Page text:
The International Canoe Federation (ICF) has confirmed with “great sadness” the death of their former vice-president Marcel Venot due to coronavirus.
The ICF said Venot had been slowly recovering from recent health problems, but passed away aged 82 after contracting coronavirus.
Venot served as ICF vice-president between 1996 to 2004, while he led the French Canoe Federation on two occasions.
His first term as French Canoe Federation President ran from 1980 to 1984, before returning for a second spell between 1988 and 1996.
The ICF highlighted efforts restore slalom canoeing to the Olympic programme and work to enhance the professionalism of the ICF as being among Venot’s biggest achievements.
"Between 1996 and 2000, under the presidency of Italy's Sergio Orsi, Marcel played a key role in supporting the re-introduction of canoe slalom at the Sydney 2000 Olympics, after it was initially removed from the programme," the ICF said.
"He activated national federations around the globe to lobby for slalom's successful return to the programme.
"Following Sydney, and under the presidency of Germany's Ulrich Feldhoff, Marcel worked with the then ICF secretary-general, Jose Perurena, to professionalise the ICF headquarters and to have the position of secretary general turned into a paid role.
"Marcel also devoted a lot of time to strengthening cooperation between the ICF and the International Vaá Federation."
The ICF said Venot discovered canoeing in 1954 at a local club in Roanne and went on to compete at the European Championships in 1957 and 1959 as a sprint canoeist.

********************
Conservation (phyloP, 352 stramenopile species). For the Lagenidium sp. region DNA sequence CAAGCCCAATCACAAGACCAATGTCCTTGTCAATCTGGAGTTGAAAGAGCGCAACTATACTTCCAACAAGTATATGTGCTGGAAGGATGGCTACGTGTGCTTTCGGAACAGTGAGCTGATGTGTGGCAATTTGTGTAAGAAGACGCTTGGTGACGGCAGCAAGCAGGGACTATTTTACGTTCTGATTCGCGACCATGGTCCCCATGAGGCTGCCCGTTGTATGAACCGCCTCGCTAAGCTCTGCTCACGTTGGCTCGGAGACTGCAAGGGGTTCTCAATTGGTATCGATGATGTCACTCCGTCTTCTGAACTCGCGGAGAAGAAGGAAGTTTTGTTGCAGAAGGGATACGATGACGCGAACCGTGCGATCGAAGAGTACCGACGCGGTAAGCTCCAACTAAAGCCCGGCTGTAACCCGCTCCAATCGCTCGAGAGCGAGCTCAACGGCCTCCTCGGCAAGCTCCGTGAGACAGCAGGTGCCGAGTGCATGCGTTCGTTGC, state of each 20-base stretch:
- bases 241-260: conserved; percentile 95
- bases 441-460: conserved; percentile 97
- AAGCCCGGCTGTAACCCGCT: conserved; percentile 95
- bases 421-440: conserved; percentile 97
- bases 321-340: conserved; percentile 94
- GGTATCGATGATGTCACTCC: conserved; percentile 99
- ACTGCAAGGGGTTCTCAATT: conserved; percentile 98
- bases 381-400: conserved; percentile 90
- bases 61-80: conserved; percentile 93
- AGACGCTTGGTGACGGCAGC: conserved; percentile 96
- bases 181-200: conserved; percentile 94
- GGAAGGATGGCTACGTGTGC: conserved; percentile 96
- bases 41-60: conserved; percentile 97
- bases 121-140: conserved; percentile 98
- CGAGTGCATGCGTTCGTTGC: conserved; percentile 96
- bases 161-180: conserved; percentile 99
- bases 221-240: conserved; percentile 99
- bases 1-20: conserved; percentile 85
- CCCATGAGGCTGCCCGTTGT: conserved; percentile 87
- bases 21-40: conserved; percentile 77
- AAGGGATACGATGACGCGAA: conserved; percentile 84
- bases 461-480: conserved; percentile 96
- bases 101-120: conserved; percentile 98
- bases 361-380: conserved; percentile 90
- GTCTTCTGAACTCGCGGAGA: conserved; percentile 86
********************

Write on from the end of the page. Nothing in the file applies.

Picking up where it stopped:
He became chairman of canoe sprint and wildwater canoeing at the French Canoe Federation, before becoming a member of the ICF canoe slalom committee in 1988.
Venot served as President of the Organising Committee of the 1991 ICF Canoe Sprint World Championships in Vaires-sur-Marne, which will serve as a Paris 2024 Olympic Games competition venue.
He is also credited with being one of the key officials involved in developing the automatic start system used at the 1991 World Championships, having brokered an agreement between the ICF and a French company, AGSO, to develop the first system.
It was used the following year at the Barcelona 1992 Olympic Games and has now become standard in competition.
The French Canoe Federation has expressed its condolences to Venot’s family.
"We would like to express our deep gratitude for his commitment to federal structures and bodies, his activism and dedication to canoe kayak," said Jean Zoungrana, French Canoe Federation President.
"Our thoughts go out to all those close to him and his family to whom we express all our compassion and sincere condolences."
Venot also served as an executive Board member of the French National Olympic and Sports Committee from 1993 to 1997.